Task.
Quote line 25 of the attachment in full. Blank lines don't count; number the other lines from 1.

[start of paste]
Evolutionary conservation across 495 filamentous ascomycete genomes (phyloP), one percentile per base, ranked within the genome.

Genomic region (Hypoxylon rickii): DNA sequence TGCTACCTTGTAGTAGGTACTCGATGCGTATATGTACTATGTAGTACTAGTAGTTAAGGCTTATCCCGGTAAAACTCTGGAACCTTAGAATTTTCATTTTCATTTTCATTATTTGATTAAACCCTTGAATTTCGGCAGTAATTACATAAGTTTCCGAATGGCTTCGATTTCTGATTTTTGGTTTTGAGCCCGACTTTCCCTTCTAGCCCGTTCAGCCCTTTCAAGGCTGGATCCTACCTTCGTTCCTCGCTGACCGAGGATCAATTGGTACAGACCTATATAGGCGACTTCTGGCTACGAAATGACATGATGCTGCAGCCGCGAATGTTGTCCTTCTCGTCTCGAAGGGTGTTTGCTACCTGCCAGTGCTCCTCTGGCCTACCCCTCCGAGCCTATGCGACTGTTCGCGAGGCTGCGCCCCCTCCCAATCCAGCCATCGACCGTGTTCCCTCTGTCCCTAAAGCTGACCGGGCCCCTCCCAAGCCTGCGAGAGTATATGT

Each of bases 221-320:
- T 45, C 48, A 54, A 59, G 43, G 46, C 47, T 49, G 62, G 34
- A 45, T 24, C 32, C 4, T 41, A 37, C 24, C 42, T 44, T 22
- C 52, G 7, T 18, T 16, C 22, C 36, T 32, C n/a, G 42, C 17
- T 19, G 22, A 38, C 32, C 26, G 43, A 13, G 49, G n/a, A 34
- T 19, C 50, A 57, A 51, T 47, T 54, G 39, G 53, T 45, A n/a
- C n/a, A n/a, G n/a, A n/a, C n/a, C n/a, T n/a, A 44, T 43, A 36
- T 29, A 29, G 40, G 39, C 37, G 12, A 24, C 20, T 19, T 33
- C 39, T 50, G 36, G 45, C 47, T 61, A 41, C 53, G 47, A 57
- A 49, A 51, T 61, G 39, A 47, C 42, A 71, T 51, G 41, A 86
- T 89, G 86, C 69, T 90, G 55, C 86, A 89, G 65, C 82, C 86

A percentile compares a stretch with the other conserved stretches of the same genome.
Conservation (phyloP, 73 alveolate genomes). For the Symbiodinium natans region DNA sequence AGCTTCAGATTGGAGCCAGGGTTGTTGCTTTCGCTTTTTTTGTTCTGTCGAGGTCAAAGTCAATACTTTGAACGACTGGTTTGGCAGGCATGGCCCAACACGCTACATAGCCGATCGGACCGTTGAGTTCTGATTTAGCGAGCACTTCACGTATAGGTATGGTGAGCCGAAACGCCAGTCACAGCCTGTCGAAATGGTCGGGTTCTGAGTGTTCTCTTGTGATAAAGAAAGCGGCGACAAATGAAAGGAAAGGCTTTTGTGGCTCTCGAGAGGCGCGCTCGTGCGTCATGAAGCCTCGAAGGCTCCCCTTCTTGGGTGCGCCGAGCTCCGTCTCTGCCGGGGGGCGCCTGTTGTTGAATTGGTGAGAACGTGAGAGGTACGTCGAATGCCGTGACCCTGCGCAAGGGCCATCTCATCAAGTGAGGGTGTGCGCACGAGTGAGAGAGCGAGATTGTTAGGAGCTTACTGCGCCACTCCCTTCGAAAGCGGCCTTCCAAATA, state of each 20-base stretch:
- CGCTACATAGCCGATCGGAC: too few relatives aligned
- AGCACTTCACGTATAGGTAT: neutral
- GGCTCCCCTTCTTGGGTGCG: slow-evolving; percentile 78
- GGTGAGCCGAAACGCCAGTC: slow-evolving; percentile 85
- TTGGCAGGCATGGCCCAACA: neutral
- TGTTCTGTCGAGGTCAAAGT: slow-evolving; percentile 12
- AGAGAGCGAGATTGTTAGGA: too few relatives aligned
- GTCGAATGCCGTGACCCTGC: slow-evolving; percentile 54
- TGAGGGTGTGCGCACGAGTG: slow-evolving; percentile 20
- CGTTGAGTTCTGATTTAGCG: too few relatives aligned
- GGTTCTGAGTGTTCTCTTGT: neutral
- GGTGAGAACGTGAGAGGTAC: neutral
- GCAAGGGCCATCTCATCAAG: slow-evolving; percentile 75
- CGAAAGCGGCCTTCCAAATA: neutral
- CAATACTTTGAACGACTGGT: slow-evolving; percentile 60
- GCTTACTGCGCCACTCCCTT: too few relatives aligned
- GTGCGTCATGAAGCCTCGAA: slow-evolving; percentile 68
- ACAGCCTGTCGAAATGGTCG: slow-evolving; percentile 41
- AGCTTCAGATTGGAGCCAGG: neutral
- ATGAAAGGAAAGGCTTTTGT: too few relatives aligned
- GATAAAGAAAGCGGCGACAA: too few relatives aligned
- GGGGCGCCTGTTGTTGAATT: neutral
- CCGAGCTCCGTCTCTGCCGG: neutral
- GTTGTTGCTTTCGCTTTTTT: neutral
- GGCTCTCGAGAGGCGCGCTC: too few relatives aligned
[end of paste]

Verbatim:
- CGTTGAGTTCTGATTTAGCG: too few relatives aligned